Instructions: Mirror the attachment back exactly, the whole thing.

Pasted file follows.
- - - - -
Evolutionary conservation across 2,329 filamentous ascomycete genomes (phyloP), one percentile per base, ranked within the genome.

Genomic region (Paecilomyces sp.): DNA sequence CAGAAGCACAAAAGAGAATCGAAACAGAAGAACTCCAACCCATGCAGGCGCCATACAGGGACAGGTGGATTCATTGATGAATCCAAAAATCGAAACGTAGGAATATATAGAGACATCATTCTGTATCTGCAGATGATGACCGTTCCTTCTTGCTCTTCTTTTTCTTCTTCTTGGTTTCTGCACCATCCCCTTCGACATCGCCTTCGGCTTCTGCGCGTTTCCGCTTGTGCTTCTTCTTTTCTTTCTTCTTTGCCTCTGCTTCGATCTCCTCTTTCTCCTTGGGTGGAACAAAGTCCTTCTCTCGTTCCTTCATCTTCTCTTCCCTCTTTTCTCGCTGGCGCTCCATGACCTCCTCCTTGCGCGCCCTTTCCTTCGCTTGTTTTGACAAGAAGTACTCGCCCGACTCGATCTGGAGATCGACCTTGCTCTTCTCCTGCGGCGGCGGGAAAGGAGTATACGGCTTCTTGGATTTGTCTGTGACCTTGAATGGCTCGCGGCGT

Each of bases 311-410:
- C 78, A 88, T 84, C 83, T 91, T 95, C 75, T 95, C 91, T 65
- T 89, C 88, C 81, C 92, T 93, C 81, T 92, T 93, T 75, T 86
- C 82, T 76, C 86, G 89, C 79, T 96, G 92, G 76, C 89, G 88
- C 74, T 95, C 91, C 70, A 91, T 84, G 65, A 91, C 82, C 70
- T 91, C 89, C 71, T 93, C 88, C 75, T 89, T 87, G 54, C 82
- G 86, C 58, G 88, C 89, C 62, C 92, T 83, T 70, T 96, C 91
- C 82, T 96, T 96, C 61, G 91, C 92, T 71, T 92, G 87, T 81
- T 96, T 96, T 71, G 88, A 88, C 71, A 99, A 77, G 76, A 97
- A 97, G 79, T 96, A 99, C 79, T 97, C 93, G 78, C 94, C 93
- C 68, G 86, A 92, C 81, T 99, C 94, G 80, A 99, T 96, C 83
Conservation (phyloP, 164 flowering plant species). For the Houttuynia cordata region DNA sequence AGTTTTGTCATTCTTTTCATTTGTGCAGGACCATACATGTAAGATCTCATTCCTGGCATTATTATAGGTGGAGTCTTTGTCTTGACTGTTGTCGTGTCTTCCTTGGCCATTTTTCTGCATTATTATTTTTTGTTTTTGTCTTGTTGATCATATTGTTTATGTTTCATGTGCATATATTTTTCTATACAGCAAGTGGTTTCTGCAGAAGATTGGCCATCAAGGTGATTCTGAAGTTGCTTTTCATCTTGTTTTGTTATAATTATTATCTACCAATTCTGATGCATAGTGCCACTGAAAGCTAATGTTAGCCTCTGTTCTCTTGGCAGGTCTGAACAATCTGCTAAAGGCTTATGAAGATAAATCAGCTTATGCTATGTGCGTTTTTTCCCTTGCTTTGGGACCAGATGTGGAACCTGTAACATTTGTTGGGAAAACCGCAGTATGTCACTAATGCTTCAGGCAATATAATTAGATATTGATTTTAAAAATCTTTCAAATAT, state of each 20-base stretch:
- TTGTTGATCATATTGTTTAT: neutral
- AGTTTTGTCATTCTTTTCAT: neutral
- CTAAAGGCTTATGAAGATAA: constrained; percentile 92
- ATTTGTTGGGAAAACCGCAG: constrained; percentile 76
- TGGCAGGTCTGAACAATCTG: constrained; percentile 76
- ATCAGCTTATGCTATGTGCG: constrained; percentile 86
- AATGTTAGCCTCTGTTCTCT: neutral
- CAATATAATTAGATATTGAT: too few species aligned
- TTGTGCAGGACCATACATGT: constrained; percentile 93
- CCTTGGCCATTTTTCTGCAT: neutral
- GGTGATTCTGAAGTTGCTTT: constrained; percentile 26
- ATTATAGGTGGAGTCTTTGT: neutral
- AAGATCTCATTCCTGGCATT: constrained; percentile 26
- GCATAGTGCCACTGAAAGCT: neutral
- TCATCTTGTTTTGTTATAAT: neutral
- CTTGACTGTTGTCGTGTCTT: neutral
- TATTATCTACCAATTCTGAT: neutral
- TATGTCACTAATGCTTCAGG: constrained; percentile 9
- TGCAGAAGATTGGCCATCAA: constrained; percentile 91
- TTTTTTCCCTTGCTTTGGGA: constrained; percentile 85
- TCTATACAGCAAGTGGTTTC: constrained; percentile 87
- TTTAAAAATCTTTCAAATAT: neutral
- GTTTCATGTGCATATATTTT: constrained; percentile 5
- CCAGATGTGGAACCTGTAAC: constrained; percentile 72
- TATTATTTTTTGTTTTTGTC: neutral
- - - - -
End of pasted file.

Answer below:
Evolutionary conservation across 2,329 filamentous ascomycete genomes (phyloP), one percentile per base, ranked within the genome.

Genomic region (Paecilomyces sp.): DNA sequence CAGAAGCACAAAAGAGAATCGAAACAGAAGAACTCCAACCCATGCAGGCGCCATACAGGGACAGGTGGATTCATTGATGAATCCAAAAATCGAAACGTAGGAATATATAGAGACATCATTCTGTATCTGCAGATGATGACCGTTCCTTCTTGCTCTTCTTTTTCTTCTTCTTGGTTTCTGCACCATCCCCTTCGACATCGCCTTCGGCTTCTGCGCGTTTCCGCTTGTGCTTCTTCTTTTCTTTCTTCTTTGCCTCTGCTTCGATCTCCTCTTTCTCCTTGGGTGGAACAAAGTCCTTCTCTCGTTCCTTCATCTTCTCTTCCCTCTTTTCTCGCTGGCGCTCCATGACCTCCTCCTTGCGCGCCCTTTCCTTCGCTTGTTTTGACAAGAAGTACTCGCCCGACTCGATCTGGAGATCGACCTTGCTCTTCTCCTGCGGCGGCGGGAAAGGAGTATACGGCTTCTTGGATTTGTCTGTGACCTTGAATGGCTCGCGGCGT

Each of bases 311-410:
- C 78, A 88, T 84, C 83, T 91, T 95, C 75, T 95, C 91, T 65
- T 89, C 88, C 81, C 92, T 93, C 81, T 92, T 93, T 75, T 86
- C 82, T 76, C 86, G 89, C 79, T 96, G 92, G 76, C 89, G 88
- C 74, T 95, C 91, C 70, A 91, T 84, G 65, A 91, C 82, C 70
- T 91, C 89, C 71, T 93, C 88, C 75, T 89, T 87, G 54, C 82
- G 86, C 58, G 88, C 89, C 62, C 92, T 83, T 70, T 96, C 91
- C 82, T 96, T 96, C 61, G 91, C 92, T 71, T 92, G 87, T 81
- T 96, T 96, T 71, G 88, A 88, C 71, A 99, A 77, G 76, A 97
- A 97, G 79, T 96, A 99, C 79, T 97, C 93, G 78, C 94, C 93
- C 68, G 86, A 92, C 81, T 99, C 94, G 80, A 99, T 96, C 83
Conservation (phyloP, 164 flowering plant species). For the Houttuynia cordata region DNA sequence AGTTTTGTCATTCTTTTCATTTGTGCAGGACCATACATGTAAGATCTCATTCCTGGCATTATTATAGGTGGAGTCTTTGTCTTGACTGTTGTCGTGTCTTCCTTGGCCATTTTTCTGCATTATTATTTTTTGTTTTTGTCTTGTTGATCATATTGTTTATGTTTCATGTGCATATATTTTTCTATACAGCAAGTGGTTTCTGCAGAAGATTGGCCATCAAGGTGATTCTGAAGTTGCTTTTCATCTTGTTTTGTTATAATTATTATCTACCAATTCTGATGCATAGTGCCACTGAAAGCTAATGTTAGCCTCTGTTCTCTTGGCAGGTCTGAACAATCTGCTAAAGGCTTATGAAGATAAATCAGCTTATGCTATGTGCGTTTTTTCCCTTGCTTTGGGACCAGATGTGGAACCTGTAACATTTGTTGGGAAAACCGCAGTATGTCACTAATGCTTCAGGCAATATAATTAGATATTGATTTTAAAAATCTTTCAAATAT, state of each 20-base stretch:
- TTGTTGATCATATTGTTTAT: neutral
- AGTTTTGTCATTCTTTTCAT: neutral
- CTAAAGGCTTATGAAGATAA: constrained; percentile 92
- ATTTGTTGGGAAAACCGCAG: constrained; percentile 76
- TGGCAGGTCTGAACAATCTG: constrained; percentile 76
- ATCAGCTTATGCTATGTGCG: constrained; percentile 86
- AATGTTAGCCTCTGTTCTCT: neutral
- CAATATAATTAGATATTGAT: too few species aligned
- TTGTGCAGGACCATACATGT: constrained; percentile 93
- CCTTGGCCATTTTTCTGCAT: neutral
- GGTGATTCTGAAGTTGCTTT: constrained; percentile 26
- ATTATAGGTGGAGTCTTTGT: neutral
- AAGATCTCATTCCTGGCATT: constrained; percentile 26
- GCATAGTGCCACTGAAAGCT: neutral
- TCATCTTGTTTTGTTATAAT: neutral
- CTTGACTGTTGTCGTGTCTT: neutral
- TATTATCTACCAATTCTGAT: neutral
- TATGTCACTAATGCTTCAGG: constrained; percentile 9
- TGCAGAAGATTGGCCATCAA: constrained; percentile 91
- TTTTTTCCCTTGCTTTGGGA: constrained; percentile 85
- TCTATACAGCAAGTGGTTTC: constrained; percentile 87
- TTTAAAAATCTTTCAAATAT: neutral
- GTTTCATGTGCATATATTTT: constrained; percentile 5
- CCAGATGTGGAACCTGTAAC: constrained; percentile 72
- TATTATTTTTTGTTTTTGTC: neutral